When I ask people what they think marketers do or what is marketing, they almost always say that marketing is some form of advertising or promotion.
We all learned the “4 Ps” (Product, Promotion, Price and Place for those who don’t remember.) So we know that there is more to marketing than just promotion. But even this traditional definition is under attack. Traditional advertising and branding are under attack.
In this recent post from Copyblogger, Frank Strong makes a great case for why content marketing is the new branding.
I agree with his case and would add that content marketing is the new advertising. I have even said that all marketing is content. And soon, content marketing will become all marketing if it hasn’t already.
According to Frank, Branding is more than a logo or a tagline. Branding exists in the minds of consumers as a perception. And all the company assets support or extend existing notions or expectations. Great companies, then exceed these expectations with the experiences they deliver with their product of service.
Frank goes on to explain that “the essence of a brand lies within its meaning. And words have meaning. Words matter.” You can see where he’s going, right? It’s the content that supports the brand promise. And it’s not just your content. More importantly it is “what other people say about you” that matters most.
Great content and engaging stories help your company’s content get found and get shared. When great content is shared, commented on or liked, it is no longer your content alone. It is their content. And user-generated content is trusted more than advertising or promotion.
Echoing my recent talk on the battle for customer attention, Frank explains that “Content is currency — something we trade for our audience’s attention. That currency becomes more valuable every time it’s shared by someone other than ourselves.”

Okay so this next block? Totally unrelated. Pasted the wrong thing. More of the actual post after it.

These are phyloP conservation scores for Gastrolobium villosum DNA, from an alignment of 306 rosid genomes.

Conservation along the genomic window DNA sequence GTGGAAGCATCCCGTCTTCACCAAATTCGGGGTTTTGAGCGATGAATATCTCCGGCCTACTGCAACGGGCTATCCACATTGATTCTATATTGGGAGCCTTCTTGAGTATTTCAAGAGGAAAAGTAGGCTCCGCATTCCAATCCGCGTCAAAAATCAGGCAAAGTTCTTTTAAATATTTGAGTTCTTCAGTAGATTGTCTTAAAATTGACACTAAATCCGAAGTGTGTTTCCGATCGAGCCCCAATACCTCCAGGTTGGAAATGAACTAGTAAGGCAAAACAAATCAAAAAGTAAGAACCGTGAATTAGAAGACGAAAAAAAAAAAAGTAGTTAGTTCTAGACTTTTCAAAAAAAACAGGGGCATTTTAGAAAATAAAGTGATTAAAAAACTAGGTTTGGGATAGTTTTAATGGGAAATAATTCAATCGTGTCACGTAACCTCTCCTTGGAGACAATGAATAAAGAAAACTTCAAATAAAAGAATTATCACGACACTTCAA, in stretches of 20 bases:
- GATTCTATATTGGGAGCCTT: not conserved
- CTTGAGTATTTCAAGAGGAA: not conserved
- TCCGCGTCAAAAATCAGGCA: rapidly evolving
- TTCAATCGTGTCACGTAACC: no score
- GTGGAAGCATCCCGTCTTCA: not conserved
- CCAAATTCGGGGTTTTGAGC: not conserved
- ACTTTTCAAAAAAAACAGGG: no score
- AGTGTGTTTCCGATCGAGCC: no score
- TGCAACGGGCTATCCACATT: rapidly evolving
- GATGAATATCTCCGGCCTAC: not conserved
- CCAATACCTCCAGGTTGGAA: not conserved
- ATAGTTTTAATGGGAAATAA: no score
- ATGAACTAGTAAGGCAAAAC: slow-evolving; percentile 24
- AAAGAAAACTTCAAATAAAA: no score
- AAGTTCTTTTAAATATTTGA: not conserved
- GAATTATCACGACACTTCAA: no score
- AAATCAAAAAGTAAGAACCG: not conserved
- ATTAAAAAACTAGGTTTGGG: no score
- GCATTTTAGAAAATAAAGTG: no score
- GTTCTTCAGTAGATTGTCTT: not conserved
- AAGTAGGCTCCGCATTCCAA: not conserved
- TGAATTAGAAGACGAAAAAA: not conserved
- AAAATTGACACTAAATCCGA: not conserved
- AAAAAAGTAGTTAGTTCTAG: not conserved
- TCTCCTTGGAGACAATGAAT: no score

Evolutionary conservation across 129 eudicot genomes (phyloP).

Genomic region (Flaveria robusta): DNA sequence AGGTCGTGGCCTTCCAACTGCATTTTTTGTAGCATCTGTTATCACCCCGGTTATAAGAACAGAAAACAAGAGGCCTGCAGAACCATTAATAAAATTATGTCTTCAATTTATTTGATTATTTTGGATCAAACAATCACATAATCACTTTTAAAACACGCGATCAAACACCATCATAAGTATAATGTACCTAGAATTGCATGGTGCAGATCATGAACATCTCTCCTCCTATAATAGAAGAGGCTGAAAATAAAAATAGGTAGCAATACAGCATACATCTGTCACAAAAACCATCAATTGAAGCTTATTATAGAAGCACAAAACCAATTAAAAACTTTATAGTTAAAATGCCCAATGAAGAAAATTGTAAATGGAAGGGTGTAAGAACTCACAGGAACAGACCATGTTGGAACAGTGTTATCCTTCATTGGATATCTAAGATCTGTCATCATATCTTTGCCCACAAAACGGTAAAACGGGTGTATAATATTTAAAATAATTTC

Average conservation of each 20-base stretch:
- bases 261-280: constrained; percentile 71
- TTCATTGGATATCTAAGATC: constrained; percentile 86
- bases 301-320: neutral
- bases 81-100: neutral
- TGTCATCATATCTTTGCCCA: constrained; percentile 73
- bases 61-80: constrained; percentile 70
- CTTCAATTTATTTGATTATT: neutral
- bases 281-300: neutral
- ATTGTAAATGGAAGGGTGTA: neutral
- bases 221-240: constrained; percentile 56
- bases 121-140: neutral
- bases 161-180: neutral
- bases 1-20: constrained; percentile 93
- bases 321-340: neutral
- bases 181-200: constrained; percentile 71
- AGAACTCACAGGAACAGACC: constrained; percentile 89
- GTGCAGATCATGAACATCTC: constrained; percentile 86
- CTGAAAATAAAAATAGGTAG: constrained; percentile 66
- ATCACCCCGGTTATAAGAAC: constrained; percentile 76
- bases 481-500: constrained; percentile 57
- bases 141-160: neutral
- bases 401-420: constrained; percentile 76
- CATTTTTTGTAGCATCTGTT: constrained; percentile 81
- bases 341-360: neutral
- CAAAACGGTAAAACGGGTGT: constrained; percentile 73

And so he implores us in marketing and business to focus on creating content worth sharing.
Thankfully, the folks at PRWeb, have created this guide to creating content based on a view of the level of customer engagement and the level of company effort to create. It says it is for small business but I think it’s relevant for all businesses. So check it out. And tell me what you think:
Is content marketing the new branding?
Is content marketing the new advertising?
Will marketing simply become synonymous with content marketing?
I may not agree with everything in this infographic, but Laurens note is right on. Content marketing is what is left because it is equal parts push and pull. Traditional advertising has relevance ONLY in support of what has already proven itself somewhere else such as content marketing. Educate and help in a way others appreciate (i.e. shares and likes) and you win. Try and do anything else by itself and good luck with that.
Via Laurens ten Hagen, Martin (Marty) Smith, paulo oliveira